Brain tumors are worrisome and can cause distressing symptoms even when they’re benign from a medical standpoint. For example, one type, called an acoustic neuroma or vestibular schwannoma, is not cancerous but can affect your balance and hearing, causing dizziness and vertigo, tinnitus, and hearing loss. About 3,000 acoustic neuromas are found every year in the United States, though depending on where precisely the tumor is, it may have no noticeable effects on functioning and so go undiagnosed. Neuromas don’t always grow, but if they do it could result in pressure buildup in the skull, causing convulsions and cognitive impairment; in rare cases acoustic neuroma may even be fatal.
Acoustic neuroma can be traced to a flaw in a gene on the 22nd chromosome. The gene, called neurofibramin 2, is ordinarily responsible for directing the production of a protein called merlin that helps build the Schwann cells that form the protective covering around nerve structures. In some people, problems with this gene are hereditary, leading to a condition called neurofibromatosis type 2, which can lead to acoustic neuroma, but in the vast majority of cases there’s no clear cause of the error. People with NF type 2 generally have tumors on both sides of the brain, in the auditory nerves of both ears.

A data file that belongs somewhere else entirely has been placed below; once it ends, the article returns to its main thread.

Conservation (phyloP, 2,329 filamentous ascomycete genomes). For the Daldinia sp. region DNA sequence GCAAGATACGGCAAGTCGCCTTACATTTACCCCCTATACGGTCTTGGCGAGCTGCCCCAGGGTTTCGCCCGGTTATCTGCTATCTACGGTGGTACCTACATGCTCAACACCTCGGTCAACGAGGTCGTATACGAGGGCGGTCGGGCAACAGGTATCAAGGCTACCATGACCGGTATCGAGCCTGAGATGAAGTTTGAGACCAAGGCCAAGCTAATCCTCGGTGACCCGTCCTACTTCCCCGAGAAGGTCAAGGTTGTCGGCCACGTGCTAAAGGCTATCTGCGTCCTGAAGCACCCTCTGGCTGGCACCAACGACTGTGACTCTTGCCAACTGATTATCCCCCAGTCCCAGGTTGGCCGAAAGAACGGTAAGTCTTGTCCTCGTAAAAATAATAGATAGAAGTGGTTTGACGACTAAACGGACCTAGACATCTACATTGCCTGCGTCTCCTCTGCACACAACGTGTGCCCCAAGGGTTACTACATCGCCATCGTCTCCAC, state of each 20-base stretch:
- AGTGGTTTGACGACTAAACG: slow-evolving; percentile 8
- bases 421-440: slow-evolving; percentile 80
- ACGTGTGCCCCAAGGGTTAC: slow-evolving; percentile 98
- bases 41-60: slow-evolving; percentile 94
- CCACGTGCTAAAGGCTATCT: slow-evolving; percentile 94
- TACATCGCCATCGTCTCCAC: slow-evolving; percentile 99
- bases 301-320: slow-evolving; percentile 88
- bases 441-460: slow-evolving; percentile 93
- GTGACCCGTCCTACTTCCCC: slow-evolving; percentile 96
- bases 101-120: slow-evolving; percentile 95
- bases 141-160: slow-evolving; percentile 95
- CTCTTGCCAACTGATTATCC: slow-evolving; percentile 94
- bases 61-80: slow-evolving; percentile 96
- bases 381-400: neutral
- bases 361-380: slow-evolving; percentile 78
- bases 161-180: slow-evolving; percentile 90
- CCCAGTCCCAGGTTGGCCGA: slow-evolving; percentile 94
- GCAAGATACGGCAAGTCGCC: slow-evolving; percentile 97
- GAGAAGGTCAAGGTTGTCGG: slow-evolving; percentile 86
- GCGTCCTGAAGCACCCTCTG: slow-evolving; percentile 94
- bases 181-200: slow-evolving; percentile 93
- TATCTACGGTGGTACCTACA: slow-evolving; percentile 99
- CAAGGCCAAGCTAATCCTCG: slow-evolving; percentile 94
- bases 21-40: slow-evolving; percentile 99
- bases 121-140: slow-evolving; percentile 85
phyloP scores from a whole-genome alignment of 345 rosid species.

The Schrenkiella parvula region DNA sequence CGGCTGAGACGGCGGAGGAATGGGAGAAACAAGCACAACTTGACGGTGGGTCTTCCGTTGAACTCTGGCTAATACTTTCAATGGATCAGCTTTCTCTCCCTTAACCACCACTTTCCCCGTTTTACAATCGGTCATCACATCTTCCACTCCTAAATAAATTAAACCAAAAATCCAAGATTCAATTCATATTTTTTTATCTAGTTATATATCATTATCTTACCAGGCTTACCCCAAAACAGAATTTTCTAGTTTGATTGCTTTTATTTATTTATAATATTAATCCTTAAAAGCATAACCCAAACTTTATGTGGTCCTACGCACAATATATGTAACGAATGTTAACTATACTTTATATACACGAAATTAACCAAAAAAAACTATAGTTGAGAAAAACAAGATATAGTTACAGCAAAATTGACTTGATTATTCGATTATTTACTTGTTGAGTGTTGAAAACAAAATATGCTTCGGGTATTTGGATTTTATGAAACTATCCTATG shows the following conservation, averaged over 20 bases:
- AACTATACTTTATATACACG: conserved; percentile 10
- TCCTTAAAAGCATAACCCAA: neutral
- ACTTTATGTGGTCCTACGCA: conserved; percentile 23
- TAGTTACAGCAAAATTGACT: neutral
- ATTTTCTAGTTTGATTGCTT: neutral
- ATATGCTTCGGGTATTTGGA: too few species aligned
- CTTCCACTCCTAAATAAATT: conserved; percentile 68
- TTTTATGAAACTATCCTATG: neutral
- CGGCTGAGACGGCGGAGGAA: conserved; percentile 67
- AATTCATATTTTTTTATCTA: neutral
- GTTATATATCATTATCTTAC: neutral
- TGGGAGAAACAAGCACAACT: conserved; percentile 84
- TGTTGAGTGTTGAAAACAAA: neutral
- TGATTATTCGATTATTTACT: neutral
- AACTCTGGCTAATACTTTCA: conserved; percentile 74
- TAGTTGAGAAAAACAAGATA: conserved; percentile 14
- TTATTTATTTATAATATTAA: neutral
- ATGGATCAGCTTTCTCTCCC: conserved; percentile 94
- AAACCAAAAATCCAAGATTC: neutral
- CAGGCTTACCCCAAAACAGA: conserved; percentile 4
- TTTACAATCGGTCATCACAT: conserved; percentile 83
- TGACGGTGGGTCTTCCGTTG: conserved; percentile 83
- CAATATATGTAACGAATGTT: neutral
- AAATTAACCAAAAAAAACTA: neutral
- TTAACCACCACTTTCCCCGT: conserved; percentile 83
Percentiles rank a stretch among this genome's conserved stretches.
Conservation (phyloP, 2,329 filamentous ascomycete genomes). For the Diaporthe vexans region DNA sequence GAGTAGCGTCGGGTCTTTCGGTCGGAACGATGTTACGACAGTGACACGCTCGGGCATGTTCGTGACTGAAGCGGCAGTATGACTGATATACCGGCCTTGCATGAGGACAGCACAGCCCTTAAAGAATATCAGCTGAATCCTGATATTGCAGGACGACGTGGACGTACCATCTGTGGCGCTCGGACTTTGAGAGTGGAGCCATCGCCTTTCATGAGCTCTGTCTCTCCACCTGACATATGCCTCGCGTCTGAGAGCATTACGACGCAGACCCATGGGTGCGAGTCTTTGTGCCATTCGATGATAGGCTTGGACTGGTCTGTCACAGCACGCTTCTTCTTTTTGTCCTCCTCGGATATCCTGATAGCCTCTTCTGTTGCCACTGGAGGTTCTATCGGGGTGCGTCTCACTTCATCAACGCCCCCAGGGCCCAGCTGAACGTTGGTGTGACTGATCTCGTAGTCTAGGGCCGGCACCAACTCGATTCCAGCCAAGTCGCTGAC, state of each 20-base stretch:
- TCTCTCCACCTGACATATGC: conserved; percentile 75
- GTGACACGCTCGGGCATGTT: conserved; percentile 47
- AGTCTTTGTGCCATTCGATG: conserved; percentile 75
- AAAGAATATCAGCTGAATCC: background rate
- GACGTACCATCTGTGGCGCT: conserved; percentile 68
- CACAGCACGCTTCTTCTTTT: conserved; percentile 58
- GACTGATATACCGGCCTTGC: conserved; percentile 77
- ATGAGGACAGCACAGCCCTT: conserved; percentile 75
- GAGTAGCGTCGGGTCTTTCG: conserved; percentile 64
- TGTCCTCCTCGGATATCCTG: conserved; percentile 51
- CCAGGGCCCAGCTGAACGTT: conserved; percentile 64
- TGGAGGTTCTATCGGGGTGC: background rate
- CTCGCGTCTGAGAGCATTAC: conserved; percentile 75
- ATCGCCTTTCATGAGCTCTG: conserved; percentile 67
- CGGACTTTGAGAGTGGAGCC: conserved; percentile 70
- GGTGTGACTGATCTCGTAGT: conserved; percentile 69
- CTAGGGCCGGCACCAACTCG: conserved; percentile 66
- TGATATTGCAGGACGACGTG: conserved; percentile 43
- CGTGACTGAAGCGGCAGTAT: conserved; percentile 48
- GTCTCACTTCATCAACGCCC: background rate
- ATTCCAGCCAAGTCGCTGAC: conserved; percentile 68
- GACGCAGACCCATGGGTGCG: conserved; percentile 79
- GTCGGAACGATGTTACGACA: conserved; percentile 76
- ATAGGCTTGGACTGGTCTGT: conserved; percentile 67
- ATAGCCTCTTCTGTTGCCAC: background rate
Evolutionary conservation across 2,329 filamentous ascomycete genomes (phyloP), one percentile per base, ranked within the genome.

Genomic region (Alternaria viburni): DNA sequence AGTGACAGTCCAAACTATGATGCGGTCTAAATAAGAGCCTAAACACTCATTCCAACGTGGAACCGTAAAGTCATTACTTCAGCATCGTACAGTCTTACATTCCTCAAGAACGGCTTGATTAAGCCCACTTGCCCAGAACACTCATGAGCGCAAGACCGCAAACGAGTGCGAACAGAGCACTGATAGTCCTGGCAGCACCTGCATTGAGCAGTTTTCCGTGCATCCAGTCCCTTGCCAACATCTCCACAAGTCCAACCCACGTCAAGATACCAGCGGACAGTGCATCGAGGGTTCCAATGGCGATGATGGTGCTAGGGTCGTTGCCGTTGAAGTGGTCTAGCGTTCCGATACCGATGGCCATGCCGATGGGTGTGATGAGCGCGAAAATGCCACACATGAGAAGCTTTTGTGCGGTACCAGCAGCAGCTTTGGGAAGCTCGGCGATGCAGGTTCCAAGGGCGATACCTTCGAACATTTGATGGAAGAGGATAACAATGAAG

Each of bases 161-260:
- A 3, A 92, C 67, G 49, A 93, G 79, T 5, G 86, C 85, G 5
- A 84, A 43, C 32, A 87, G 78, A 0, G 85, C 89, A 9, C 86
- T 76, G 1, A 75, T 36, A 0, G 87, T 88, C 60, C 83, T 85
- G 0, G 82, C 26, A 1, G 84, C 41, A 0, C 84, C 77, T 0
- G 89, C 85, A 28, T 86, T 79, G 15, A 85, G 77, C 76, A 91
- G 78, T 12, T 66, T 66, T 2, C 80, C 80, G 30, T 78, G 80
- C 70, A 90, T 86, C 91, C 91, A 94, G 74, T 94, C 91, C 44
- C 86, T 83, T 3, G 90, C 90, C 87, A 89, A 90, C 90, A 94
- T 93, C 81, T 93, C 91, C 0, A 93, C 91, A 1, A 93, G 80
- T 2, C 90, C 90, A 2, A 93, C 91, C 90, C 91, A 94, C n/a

Treatment is available for acoustic neuroma, though it can be dangerous. That’s why it’s important to talk to your health care provider, to figure out what your treatment options are and balance their risks versus the risks of doing nothing. Acoustic neuromas are benign, and the symptoms are the result of pressure on nerves in the brain; if there are no symptoms, there is likely no immediate need to take action, though the patient should be closely monitored.
If treatment is needed, the current options are surgical removal of some or all of the tumor, or a procedure called stereotactic radiosurgery in which gamma radiation is used to stop the tumor’s growth. Radiosurgery is not always effective at preserving hearing. Recently researchers have started studying a possible medication for NF type 2 which would be useful in treating bilateral acoustic neuroma resulting from that condition.